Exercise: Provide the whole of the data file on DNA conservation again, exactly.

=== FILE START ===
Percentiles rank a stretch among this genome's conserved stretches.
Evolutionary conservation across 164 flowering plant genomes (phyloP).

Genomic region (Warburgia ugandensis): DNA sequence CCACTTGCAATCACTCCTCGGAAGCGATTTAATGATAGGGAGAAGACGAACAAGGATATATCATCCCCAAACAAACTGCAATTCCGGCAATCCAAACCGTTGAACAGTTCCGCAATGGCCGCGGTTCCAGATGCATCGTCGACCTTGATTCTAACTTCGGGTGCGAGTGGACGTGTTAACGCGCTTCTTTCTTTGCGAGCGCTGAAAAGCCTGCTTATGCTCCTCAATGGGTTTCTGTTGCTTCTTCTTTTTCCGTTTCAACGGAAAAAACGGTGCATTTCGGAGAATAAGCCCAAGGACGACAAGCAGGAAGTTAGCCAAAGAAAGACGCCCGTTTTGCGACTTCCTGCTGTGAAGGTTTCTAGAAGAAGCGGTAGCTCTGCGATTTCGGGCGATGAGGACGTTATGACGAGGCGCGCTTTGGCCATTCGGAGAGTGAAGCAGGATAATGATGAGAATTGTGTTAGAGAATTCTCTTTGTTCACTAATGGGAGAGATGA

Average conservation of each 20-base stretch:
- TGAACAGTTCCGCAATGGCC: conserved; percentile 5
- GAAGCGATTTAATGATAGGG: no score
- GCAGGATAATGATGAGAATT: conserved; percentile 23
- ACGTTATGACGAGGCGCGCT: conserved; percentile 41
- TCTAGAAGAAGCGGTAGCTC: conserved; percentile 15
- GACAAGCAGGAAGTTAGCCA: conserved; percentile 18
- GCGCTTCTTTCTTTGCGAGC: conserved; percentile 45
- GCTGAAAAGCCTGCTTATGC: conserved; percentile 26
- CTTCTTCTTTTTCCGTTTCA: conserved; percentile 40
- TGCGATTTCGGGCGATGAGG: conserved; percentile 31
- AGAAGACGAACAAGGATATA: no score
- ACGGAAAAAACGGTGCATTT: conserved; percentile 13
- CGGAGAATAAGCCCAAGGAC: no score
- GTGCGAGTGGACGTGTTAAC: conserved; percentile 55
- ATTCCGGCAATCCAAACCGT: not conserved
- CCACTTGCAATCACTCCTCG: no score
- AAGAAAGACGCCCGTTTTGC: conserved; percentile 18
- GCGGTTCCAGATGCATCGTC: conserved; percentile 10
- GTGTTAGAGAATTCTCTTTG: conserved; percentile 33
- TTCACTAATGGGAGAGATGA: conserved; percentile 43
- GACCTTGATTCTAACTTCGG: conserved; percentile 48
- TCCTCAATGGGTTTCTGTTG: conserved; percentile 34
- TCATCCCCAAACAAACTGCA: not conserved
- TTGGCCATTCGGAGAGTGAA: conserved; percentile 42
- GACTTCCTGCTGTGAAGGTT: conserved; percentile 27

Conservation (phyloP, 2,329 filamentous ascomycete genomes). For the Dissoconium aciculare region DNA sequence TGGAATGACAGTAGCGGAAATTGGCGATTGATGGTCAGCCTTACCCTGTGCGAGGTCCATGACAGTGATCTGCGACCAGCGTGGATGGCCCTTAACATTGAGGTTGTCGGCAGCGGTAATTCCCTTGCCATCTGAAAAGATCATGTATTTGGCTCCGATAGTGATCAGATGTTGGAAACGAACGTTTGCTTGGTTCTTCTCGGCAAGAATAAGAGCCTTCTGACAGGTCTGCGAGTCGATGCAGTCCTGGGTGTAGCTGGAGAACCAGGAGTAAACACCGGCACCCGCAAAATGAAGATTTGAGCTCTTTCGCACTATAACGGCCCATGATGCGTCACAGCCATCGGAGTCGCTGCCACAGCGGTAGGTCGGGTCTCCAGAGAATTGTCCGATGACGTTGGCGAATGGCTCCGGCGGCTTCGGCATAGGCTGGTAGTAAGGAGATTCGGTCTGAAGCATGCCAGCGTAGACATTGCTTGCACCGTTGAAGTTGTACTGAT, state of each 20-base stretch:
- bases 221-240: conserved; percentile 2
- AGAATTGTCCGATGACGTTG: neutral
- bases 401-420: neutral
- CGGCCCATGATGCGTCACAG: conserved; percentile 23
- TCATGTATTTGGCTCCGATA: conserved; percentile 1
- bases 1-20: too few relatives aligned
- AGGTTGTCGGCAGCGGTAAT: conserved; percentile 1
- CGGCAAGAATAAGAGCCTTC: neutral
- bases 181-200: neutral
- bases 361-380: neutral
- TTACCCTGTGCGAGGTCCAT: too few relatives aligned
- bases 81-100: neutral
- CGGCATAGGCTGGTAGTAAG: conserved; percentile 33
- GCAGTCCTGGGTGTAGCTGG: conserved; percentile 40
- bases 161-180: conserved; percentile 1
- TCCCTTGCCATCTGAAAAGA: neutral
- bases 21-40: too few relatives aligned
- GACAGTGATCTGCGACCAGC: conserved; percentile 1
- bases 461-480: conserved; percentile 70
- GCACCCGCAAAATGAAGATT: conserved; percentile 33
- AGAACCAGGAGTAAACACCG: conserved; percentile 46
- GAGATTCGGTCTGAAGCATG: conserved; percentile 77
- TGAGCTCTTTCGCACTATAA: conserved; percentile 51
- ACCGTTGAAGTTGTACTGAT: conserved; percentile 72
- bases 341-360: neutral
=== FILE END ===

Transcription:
Percentiles rank a stretch among this genome's conserved stretches.
Evolutionary conservation across 164 flowering plant genomes (phyloP).

Genomic region (Warburgia ugandensis): DNA sequence CCACTTGCAATCACTCCTCGGAAGCGATTTAATGATAGGGAGAAGACGAACAAGGATATATCATCCCCAAACAAACTGCAATTCCGGCAATCCAAACCGTTGAACAGTTCCGCAATGGCCGCGGTTCCAGATGCATCGTCGACCTTGATTCTAACTTCGGGTGCGAGTGGACGTGTTAACGCGCTTCTTTCTTTGCGAGCGCTGAAAAGCCTGCTTATGCTCCTCAATGGGTTTCTGTTGCTTCTTCTTTTTCCGTTTCAACGGAAAAAACGGTGCATTTCGGAGAATAAGCCCAAGGACGACAAGCAGGAAGTTAGCCAAAGAAAGACGCCCGTTTTGCGACTTCCTGCTGTGAAGGTTTCTAGAAGAAGCGGTAGCTCTGCGATTTCGGGCGATGAGGACGTTATGACGAGGCGCGCTTTGGCCATTCGGAGAGTGAAGCAGGATAATGATGAGAATTGTGTTAGAGAATTCTCTTTGTTCACTAATGGGAGAGATGA

Average conservation of each 20-base stretch:
- TGAACAGTTCCGCAATGGCC: conserved; percentile 5
- GAAGCGATTTAATGATAGGG: no score
- GCAGGATAATGATGAGAATT: conserved; percentile 23
- ACGTTATGACGAGGCGCGCT: conserved; percentile 41
- TCTAGAAGAAGCGGTAGCTC: conserved; percentile 15
- GACAAGCAGGAAGTTAGCCA: conserved; percentile 18
- GCGCTTCTTTCTTTGCGAGC: conserved; percentile 45
- GCTGAAAAGCCTGCTTATGC: conserved; percentile 26
- CTTCTTCTTTTTCCGTTTCA: conserved; percentile 40
- TGCGATTTCGGGCGATGAGG: conserved; percentile 31
- AGAAGACGAACAAGGATATA: no score
- ACGGAAAAAACGGTGCATTT: conserved; percentile 13
- CGGAGAATAAGCCCAAGGAC: no score
- GTGCGAGTGGACGTGTTAAC: conserved; percentile 55
- ATTCCGGCAATCCAAACCGT: not conserved
- CCACTTGCAATCACTCCTCG: no score
- AAGAAAGACGCCCGTTTTGC: conserved; percentile 18
- GCGGTTCCAGATGCATCGTC: conserved; percentile 10
- GTGTTAGAGAATTCTCTTTG: conserved; percentile 33
- TTCACTAATGGGAGAGATGA: conserved; percentile 43
- GACCTTGATTCTAACTTCGG: conserved; percentile 48
- TCCTCAATGGGTTTCTGTTG: conserved; percentile 34
- TCATCCCCAAACAAACTGCA: not conserved
- TTGGCCATTCGGAGAGTGAA: conserved; percentile 42
- GACTTCCTGCTGTGAAGGTT: conserved; percentile 27

Conservation (phyloP, 2,329 filamentous ascomycete genomes). For the Dissoconium aciculare region DNA sequence TGGAATGACAGTAGCGGAAATTGGCGATTGATGGTCAGCCTTACCCTGTGCGAGGTCCATGACAGTGATCTGCGACCAGCGTGGATGGCCCTTAACATTGAGGTTGTCGGCAGCGGTAATTCCCTTGCCATCTGAAAAGATCATGTATTTGGCTCCGATAGTGATCAGATGTTGGAAACGAACGTTTGCTTGGTTCTTCTCGGCAAGAATAAGAGCCTTCTGACAGGTCTGCGAGTCGATGCAGTCCTGGGTGTAGCTGGAGAACCAGGAGTAAACACCGGCACCCGCAAAATGAAGATTTGAGCTCTTTCGCACTATAACGGCCCATGATGCGTCACAGCCATCGGAGTCGCTGCCACAGCGGTAGGTCGGGTCTCCAGAGAATTGTCCGATGACGTTGGCGAATGGCTCCGGCGGCTTCGGCATAGGCTGGTAGTAAGGAGATTCGGTCTGAAGCATGCCAGCGTAGACATTGCTTGCACCGTTGAAGTTGTACTGAT, state of each 20-base stretch:
- bases 221-240: conserved; percentile 2
- AGAATTGTCCGATGACGTTG: neutral
- bases 401-420: neutral
- CGGCCCATGATGCGTCACAG: conserved; percentile 23
- TCATGTATTTGGCTCCGATA: conserved; percentile 1
- bases 1-20: too few relatives aligned
- AGGTTGTCGGCAGCGGTAAT: conserved; percentile 1
- CGGCAAGAATAAGAGCCTTC: neutral
- bases 181-200: neutral
- bases 361-380: neutral
- TTACCCTGTGCGAGGTCCAT: too few relatives aligned
- bases 81-100: neutral
- CGGCATAGGCTGGTAGTAAG: conserved; percentile 33
- GCAGTCCTGGGTGTAGCTGG: conserved; percentile 40
- bases 161-180: conserved; percentile 1
- TCCCTTGCCATCTGAAAAGA: neutral
- bases 21-40: too few relatives aligned
- GACAGTGATCTGCGACCAGC: conserved; percentile 1
- bases 461-480: conserved; percentile 70
- GCACCCGCAAAATGAAGATT: conserved; percentile 33
- AGAACCAGGAGTAAACACCG: conserved; percentile 46
- GAGATTCGGTCTGAAGCATG: conserved; percentile 77
- TGAGCTCTTTCGCACTATAA: conserved; percentile 51
- ACCGTTGAAGTTGTACTGAT: conserved; percentile 72
- bases 341-360: neutral